Routing in Geometric Graphs

March 25, 2021
3:00-4:00 pm EST
Sococo Halligan 102, Zoom
Speaker: Jit Bose, Carleton University
Host: Diane Souvaine


A fundamental problem in computer science is that of finding a path in a graph. When the whole graph is available, standard pathfinding algorithms can be applied such as Depth-First Search or Dijkstra's Algorithm. However, the problem of finding a path is more challenging in an online setting when at every step of the computation, only local information is available to the routing algorithm (such as the neighbourhood of the current vertex in the path). The difficulty is in deciding which edge to follow with only this local information.

We will explore different techniques for finding a path in a graph in the online setting with an emphasis on finding pathsin geometric graphs (graphs whose vertices are points in the plane and whose edges are segments between these points). We will highlight the difficulties involved with routing in this setting and review some of the currently best-known routing algorithms in this setting.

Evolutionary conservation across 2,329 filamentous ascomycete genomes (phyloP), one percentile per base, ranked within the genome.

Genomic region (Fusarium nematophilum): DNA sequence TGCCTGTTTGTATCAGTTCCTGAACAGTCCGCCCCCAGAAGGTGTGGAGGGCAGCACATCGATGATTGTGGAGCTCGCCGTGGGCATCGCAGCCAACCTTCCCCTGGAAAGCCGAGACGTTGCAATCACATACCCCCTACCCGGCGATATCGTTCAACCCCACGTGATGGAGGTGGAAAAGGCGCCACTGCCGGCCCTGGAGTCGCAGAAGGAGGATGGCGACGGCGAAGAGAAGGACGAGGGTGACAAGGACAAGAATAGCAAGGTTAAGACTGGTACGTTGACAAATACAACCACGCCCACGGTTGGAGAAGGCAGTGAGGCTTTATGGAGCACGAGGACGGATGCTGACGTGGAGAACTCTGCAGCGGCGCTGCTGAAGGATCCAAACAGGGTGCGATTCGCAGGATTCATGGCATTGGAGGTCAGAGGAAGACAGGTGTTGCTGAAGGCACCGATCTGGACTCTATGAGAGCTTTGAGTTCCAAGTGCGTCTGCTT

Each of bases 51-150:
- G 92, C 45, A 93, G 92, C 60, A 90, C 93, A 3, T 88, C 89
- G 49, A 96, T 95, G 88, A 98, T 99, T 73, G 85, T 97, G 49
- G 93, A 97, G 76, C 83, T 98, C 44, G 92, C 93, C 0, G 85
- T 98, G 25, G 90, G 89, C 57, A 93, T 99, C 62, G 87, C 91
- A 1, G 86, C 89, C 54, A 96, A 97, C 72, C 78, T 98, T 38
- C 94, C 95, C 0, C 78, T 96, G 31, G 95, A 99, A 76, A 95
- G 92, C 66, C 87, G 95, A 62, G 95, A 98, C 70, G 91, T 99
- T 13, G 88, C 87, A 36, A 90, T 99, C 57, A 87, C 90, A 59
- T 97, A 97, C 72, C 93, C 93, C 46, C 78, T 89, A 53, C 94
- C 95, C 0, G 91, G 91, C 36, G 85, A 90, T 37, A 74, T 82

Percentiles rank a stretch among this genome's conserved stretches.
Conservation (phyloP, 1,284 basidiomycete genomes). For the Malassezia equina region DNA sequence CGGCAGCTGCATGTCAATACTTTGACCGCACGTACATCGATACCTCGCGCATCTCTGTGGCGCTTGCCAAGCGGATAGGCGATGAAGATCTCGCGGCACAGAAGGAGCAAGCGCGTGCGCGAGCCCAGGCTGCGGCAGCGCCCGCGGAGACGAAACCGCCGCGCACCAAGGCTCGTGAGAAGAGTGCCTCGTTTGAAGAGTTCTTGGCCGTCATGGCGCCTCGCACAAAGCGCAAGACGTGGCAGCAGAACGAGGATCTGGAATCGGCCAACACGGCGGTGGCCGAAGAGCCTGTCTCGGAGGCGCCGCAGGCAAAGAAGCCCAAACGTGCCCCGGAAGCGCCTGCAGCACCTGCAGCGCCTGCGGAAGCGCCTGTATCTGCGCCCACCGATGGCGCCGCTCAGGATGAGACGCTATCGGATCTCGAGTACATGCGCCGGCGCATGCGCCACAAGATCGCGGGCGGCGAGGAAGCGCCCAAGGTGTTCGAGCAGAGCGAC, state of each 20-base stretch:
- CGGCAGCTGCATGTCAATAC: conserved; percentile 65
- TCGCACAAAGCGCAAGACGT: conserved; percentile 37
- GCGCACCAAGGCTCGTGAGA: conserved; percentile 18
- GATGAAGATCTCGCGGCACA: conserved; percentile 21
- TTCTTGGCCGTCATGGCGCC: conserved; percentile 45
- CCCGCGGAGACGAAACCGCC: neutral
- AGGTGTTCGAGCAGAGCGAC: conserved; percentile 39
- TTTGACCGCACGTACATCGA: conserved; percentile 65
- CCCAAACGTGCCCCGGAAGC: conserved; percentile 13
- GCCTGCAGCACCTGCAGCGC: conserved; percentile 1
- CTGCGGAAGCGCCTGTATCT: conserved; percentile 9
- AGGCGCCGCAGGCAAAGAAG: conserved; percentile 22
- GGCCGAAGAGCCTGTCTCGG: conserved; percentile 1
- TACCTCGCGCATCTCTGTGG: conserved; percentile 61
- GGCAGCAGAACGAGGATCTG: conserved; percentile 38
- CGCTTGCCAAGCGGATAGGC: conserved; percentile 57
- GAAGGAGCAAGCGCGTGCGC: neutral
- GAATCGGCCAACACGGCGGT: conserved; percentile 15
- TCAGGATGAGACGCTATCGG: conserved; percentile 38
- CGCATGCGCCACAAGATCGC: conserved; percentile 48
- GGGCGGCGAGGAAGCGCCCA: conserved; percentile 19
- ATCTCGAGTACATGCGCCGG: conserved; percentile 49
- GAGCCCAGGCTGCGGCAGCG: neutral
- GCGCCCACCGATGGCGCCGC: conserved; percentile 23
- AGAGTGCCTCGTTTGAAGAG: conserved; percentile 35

Prosenjit Bose received his B. Math (1990) and M. Math (1991) in Computer Science and Combinatorics from the University of Waterloo, Canada. He completed his Ph.D. (1995) in Computer Science at McGill University, Canada, where he received the D.W. Ambridge Award as the outstanding Ph.D. graduate. In 1995, he was a Killam/NSERC Postdoctoral Fellow at UBC and in 1996, he was an assistant professor in the department of Math and Computer Science at l'Universite du Quebec a Trois- Rivieres. Since 1997, he has been at Carleton University, Canada. Currently, he is a Full Professor at the School of Computer Science. He has received several research and teaching awards. His main research area is Computational Geometry. He has published close to 200 journal and 200 conference papers in the area.

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